According to the US Census Bureau, the number of unmarried adult couples has greatly increased over the past 50 years . Nowadays, it is more socially acceptable to move in together before getting married and more and more people are thinking twice about marriage.
Many of the people that are thinking twice about marriage are doing so because they saw what happened to their parents’ marriage – ending in a bitter divorce – and in some cases even seeing what has happened to themselves and/or friends. For this reason, they would rather just live together and make the finances less murky .
Legal Documents for Unmarried Couples
Unfortunately, while not getting married clears up the murky water for divorce, it muddies up the water when it comes to long-term planning. This is an area where many unmarried couples fail to take the steps needed to ensure they are protected and are able to help and provide for their loved one. Here are 3 documents all unmarried couples need to have for the long-term.
1. A Will
Having a will is a big deal for an unmarried couple. In most states, if you pass away without a will, the court will dictate how your assets will be dispersed. Most likely they will go to your spouse, then to your children. In the event you have neither, they will go to siblings or your parents. The problem is that you could have a loved one – an unmarried partner – who will not get anything from the court because you are not related by birth or marriage.
This is why you need to have a will. While your siblings could give physical belongings back to your partner, it will be difficult to give cash or stocks, especially if they are in large amounts. There also could be issues with family members not wanting to give anything to your partner as well. To benefit everyone, it makes sense to have a will set up in place to make sure your assets go where you intend them to go.
Read More: What Happens if There is No Beneficiary? 
2. Power of Attorney
A power of attorney, also called a health care proxy, gives someone the right to make health related decisions on your behalf, should you be in a position to not make the decision yourself. A common example is if you were in a coma, someone else would have the ability to make the decision to keep you on life support.
But it doesn’t stop there. It could also mean making decisions for you if you have Alzheimer’s or other diseases as well. The reason you need to have a power of attorney is because without it, your unmarried partner cannot make any decisions for you. The only ones that can are family members, and without being married, your partner is not a family member.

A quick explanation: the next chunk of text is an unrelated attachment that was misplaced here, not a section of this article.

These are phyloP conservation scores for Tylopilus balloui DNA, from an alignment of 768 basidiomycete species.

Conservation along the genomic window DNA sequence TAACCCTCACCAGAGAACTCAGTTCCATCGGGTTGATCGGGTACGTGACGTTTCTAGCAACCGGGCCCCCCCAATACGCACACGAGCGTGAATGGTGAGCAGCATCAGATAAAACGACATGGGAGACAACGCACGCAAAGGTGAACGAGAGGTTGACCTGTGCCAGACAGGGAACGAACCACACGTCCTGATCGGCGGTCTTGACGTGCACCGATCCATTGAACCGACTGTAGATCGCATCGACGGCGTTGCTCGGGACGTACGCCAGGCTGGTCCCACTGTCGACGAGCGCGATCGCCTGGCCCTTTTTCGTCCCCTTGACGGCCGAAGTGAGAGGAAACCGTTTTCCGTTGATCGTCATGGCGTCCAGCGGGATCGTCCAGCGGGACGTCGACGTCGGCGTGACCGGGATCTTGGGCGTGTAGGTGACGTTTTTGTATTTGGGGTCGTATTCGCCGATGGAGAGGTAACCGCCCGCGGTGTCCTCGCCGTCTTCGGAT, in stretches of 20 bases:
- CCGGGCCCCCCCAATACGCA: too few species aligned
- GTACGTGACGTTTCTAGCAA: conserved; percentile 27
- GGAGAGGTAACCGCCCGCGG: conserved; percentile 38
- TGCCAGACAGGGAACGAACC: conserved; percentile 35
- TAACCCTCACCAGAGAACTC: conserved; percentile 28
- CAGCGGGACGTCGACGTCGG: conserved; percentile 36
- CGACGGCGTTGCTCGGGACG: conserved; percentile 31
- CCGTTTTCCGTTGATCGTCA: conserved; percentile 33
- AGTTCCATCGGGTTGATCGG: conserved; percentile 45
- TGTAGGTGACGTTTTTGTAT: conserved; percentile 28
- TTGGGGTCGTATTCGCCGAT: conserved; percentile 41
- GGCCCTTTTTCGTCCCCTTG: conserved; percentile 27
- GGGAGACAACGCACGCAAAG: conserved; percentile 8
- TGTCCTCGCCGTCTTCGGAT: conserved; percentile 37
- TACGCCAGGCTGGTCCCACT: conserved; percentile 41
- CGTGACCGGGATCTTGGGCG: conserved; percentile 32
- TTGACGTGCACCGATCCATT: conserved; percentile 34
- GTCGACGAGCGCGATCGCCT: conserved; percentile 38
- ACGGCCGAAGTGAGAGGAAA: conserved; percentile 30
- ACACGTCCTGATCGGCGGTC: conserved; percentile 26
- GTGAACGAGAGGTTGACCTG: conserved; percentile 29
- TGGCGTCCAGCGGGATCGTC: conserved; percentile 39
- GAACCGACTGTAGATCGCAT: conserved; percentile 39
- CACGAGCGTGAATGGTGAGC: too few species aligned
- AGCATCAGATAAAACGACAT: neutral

Read More: Alternatives to Long-Term Care Insurance 
3. Durable Power of Attorney
While a power of attorney helps you in medical situations, a durable power of attorney allows for financial decisions to be made for you should you become incapacitated. Don’t mistake “incapacitated” for dying. It simply means that a person is temporarily or permanently impaired and unable to make rational decisions. This could be any number of accidents or instances not related to passing away.
As with the examples above, the courts look at family members to make decisions on your behalf and your partner is not a family member if you are not legally married.
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An Example of the Need for These Documents
Let’s say that you get into an accident and someone else needs to start making decisions on your behalf. Since you and your partner are not married, they have zero say in the matter. The court turns to your parents, who you don’t have the greatest relationship with. Would you rather have them make decisions on your behalf or your partner? Most would answer their partner, but without these documents, your partner can not make the decision, let alone any decision.
While this example might sound a little on the extreme side, it happens more often than you would think. And furthermore, even if you think your parents have your best intention in heart, do they have the intentions you truly want, the one you have discussed and know your partner knows?
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Take the few hours at an attorney’s office and set up these 3 documents if you are living together with your partner and have no plans on getting married. Ideally, you will never need to use two of them, but there is the chance they will need to be used. In that regard, it is better to have your bases covered and know who can make the decisions on your behalf.
More Financial Topics for Couples
- Estate Planning for Every Age 
- 6 Financial Topics to Discuss Before Marriage 
- 8 Financial Questions Every Couple Should Ask Before Marriage 
- Why You Should Tell Your Family About Your Debt 
- 7 Financial Consequences When You Say “I Do” 
- How to Split the Bills When Spouses Have Unequal Pay